Parashat Tetzaveh 5772
I have a confession to make.
I feel like I’ve never understood the concept of honor (kavod) and glory (tiferet) with regards to the priestly garments.
Then I came across the picture of Congressional Medal of Honor recipient U.S. Army Staff Sergeant Salvatore A. Giunta.
It struck me. That’s honor and glory. See the look in his eyes. See his bearing. It’s all brought together by the dignity of his uniform.
The Priestly Garments
The High Priest (Kohen Gadol) wore eight garments when he served. A regular priest wore only four garments.
Here is the translation from Judaica Press of the verses describing the garments of the High Priest:
Shemot Chapter 28
2 You shall make holy garments for your brother Aaron, for honor and glory.
3 And you shall speak to all the wise hearted, whom I have filled with the spirit of wisdom, and they shall make Aaron’s garments to sanctify him, [so] that he serve Me.
4 And these are the garments that they shall make: a choshen, an ephod, a robe, a tunic of checker work, a cap, and a sash. They shall make holy garments for your brother Aaron and for his sons to serve Me.
5 They shall take the gold, the blue, purple, and crimson wool, and the linen. …
36 And you shall make a showplate of pure gold, and you shall engrave upon it like the engraving of a seal: “Holy to the Lord.” …
42 And make for them linen pants to cover the flesh of [their] nakedness; they shall reach from the waist down to the thighs.
43 They shall be worn by Aaron and by his sons when they enter the Tent of Meeting or when they approach the altar to serve in the Holy, so they will not bear iniquity and die. It shall be a perpetual statute for him and for his descendants after him.
I asked several questions on these verses earlier this week.
The first garments that people wore were for tzniut (I don’t know a translation better than modesty).
We read in Sefer Bereshit before the sin of Adam and Chava:
2:25 Now they were both naked, the man and his wife, but they were not ashamed.
Then we read after the sin:
3:7 And the eyes of both of them were opened, and they knew that they were naked, and they sewed fig leaves and made themselves girdles. …
3:21 And the Lord God made for Adam and for his wife shirts of skin, and He dressed them.
We see that before their sin, Adam and Chava did not need to cover any part of their bodies. That all changed after the sin. They needed to cover particular parts of their bodies. (I don’t think I need to be more explicit.)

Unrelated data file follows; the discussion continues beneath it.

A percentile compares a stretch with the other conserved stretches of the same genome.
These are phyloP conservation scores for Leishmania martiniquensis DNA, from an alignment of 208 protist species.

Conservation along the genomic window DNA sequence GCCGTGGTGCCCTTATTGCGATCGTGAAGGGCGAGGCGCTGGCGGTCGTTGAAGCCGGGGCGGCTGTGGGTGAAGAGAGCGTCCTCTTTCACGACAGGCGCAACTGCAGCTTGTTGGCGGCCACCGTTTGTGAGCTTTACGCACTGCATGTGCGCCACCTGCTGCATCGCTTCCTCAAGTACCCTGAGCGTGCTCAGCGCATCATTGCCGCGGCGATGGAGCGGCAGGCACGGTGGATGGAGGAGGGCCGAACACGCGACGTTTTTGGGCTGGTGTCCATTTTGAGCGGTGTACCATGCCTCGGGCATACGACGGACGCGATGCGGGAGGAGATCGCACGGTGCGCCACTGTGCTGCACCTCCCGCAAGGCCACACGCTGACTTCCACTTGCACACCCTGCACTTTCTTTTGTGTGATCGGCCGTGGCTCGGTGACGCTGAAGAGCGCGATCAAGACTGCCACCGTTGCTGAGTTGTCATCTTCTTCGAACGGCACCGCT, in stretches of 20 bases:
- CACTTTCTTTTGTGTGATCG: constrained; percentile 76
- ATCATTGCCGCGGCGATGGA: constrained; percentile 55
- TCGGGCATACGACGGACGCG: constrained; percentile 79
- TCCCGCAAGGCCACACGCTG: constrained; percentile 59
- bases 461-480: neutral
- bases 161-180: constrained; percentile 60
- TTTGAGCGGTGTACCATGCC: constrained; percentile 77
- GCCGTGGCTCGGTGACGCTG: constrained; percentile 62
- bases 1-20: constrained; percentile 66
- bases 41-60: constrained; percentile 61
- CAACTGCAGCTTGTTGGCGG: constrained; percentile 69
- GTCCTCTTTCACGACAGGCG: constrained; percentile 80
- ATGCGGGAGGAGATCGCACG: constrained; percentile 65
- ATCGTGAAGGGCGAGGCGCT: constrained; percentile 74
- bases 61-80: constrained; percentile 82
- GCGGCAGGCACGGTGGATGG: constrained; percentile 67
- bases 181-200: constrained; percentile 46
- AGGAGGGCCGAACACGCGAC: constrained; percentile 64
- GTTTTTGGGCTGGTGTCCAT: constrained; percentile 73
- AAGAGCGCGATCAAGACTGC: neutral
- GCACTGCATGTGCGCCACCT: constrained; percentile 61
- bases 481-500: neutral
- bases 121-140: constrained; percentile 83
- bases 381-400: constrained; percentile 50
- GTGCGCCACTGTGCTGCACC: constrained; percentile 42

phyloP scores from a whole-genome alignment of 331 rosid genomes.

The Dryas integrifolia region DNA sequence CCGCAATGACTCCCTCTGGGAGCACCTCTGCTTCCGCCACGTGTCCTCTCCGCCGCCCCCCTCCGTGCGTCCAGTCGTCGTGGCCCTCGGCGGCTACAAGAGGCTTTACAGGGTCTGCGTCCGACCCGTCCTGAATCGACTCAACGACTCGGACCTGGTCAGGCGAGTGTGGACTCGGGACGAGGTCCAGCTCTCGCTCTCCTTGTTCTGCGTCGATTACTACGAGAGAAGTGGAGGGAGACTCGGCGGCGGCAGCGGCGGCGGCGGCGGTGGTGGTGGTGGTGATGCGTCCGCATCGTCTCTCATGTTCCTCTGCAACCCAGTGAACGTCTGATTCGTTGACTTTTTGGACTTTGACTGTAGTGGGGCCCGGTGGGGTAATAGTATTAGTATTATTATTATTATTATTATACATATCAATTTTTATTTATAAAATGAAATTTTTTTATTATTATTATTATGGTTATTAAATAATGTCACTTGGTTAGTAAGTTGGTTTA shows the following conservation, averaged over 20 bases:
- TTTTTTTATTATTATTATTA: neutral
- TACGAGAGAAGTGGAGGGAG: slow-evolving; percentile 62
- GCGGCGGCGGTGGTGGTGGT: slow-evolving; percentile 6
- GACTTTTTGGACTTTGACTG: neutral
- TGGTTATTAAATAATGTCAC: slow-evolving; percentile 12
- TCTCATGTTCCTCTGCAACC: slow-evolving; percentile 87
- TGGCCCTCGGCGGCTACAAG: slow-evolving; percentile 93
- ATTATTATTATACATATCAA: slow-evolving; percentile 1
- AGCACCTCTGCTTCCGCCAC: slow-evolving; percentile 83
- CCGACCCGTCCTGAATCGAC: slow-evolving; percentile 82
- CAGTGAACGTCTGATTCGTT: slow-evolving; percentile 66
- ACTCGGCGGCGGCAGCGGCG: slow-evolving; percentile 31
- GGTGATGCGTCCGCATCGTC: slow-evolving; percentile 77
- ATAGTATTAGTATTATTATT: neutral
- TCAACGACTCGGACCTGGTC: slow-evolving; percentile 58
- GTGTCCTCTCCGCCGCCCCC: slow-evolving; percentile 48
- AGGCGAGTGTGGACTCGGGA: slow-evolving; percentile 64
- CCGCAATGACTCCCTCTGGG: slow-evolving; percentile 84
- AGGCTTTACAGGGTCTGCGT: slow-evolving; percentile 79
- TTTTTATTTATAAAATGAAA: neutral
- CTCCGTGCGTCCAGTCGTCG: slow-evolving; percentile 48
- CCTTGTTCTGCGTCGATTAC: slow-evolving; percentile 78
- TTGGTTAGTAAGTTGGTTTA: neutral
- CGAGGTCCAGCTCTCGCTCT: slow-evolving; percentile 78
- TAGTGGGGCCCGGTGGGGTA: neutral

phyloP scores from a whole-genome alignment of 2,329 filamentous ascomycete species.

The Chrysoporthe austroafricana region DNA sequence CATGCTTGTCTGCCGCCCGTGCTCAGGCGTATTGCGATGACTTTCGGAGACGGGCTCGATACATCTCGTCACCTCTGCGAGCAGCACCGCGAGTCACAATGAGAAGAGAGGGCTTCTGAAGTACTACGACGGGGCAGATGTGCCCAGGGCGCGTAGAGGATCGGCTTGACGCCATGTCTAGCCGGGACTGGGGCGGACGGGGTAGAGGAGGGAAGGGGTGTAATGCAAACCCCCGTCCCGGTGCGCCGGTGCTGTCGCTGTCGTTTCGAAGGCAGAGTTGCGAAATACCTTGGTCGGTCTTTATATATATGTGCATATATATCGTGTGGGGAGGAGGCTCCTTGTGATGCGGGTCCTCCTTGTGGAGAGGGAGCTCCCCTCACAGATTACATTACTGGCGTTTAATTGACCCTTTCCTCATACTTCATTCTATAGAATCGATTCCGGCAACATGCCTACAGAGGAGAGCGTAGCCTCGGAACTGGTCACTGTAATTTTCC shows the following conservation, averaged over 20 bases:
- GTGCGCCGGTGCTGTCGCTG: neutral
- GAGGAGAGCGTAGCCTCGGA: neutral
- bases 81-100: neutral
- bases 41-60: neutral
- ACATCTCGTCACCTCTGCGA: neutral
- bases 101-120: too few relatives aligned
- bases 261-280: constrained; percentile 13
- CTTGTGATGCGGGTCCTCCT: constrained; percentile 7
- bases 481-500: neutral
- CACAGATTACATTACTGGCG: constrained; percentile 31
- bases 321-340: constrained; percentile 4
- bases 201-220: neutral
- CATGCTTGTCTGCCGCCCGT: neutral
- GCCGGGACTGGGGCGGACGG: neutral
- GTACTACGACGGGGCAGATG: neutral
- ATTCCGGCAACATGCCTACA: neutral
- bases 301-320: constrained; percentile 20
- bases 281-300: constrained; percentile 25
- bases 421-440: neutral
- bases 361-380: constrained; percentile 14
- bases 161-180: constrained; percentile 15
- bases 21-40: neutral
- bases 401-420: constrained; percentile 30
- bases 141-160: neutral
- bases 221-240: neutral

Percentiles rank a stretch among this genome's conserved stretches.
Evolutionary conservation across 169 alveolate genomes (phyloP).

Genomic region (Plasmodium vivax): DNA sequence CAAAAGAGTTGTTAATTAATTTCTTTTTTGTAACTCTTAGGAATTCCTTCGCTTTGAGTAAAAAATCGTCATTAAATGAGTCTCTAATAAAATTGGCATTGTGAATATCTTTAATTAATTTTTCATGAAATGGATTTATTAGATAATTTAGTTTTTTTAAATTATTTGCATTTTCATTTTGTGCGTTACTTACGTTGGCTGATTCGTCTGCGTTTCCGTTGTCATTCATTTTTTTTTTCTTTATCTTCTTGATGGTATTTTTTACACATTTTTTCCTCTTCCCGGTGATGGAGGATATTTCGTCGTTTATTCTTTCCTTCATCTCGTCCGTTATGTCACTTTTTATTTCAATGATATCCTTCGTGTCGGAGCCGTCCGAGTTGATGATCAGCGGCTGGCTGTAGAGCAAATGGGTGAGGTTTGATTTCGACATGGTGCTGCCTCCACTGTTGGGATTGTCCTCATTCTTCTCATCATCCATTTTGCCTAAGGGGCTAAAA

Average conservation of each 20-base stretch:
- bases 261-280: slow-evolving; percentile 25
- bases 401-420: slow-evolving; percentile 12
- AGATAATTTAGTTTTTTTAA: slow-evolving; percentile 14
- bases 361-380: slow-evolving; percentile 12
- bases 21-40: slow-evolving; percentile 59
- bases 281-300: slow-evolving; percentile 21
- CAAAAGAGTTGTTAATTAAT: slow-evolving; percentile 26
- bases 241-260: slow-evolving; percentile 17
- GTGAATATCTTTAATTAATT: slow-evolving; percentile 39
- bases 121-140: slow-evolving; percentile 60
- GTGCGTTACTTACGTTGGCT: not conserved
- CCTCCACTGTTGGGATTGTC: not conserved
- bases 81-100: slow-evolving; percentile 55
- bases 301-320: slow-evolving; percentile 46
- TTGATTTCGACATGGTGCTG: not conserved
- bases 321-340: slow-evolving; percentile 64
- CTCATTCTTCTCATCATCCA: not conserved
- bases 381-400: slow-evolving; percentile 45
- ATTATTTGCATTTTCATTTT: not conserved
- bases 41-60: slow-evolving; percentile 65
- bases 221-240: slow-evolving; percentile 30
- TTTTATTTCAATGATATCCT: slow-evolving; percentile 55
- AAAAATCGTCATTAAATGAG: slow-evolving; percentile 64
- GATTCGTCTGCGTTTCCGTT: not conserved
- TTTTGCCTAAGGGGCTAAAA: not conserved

That is tzniut – covering what needs to be covered. Covering what needs to be hidden away. Covering what should only be revealed under certain circumstances.
The Kohen Gadol wore one garment for tzniut. That is the linen pants in verses 28:42 and 43. That’s why the linen pants are not listed in verse 28:4. That verse only lists the garments that are for honor (kavod) and glory (tiferet).
(That still leaves the question why the showplate (tzitz) is not mentioned until verse 28:36. The Baal HaTurim explains that since the tzitz is not made out of fabric it is not really a garment.)
Honor (kavod) and Glory (tiferet)
How do these concepts apply to the priestly garments?
Ramban says the garments are to make the Kohen Gadol distinguished and glorified. He says that the priestly garments are similar to the garments worn by royalty at the time of the Torah.
Rabbi Ovadiah Seforno says that the priestly garments are for the honor of God. They were holy garments that were worn when the Kohen Gadol was serving God. The aspect of teferet is that the people should be in awe of the priest.
Ramban emphasizes that the clothes make the man. Seforno emphasizes first the honor God and then the dignity of the priest and the priesthood.
How is this related to Megilat Esther?
We read in Esther Chapter 8:
15 And Mordechai left the king’s presence with royal raiment, blue and white and a huge golden crown and a wrap of linen and purple, and the city of Shushan shouted and rejoiced.
16 The Jews had light and joy, and gladness and honor.
17 And in every province and in every city, wherever the king’s order and his edict reached, [there was] joy and gladness for the Jews, a banquet and a festive day, and many of the peoples of the land became Jews because the fear of the Jews was upon them.
You see that how Mordechai was dressed is very similar to the priestly garments.
In a certain sense, Mordechai is filling the role of the Kohen Gadol on Yom Kippur. The Kohen Gadol performs the service so that the sins of the Jewish people will be forgiven.
Modechai and Esther pleaded for the Jewish people that they should be saved from their enemies. When the plea was answered in the affirmative he triumphantly left the presence of the king.
A New Question
Tzniut is always a big issue.
Ask yourself this: Do your clothes (whether you are male or female) fulfill the the goal of tzniut?
I’m sure the answer is yes.
Now try this question: Do your clothes go beyond tzniut and take you to the level of honor (kavod) and glory (tiferet)?
Please share your ideas in the comments.
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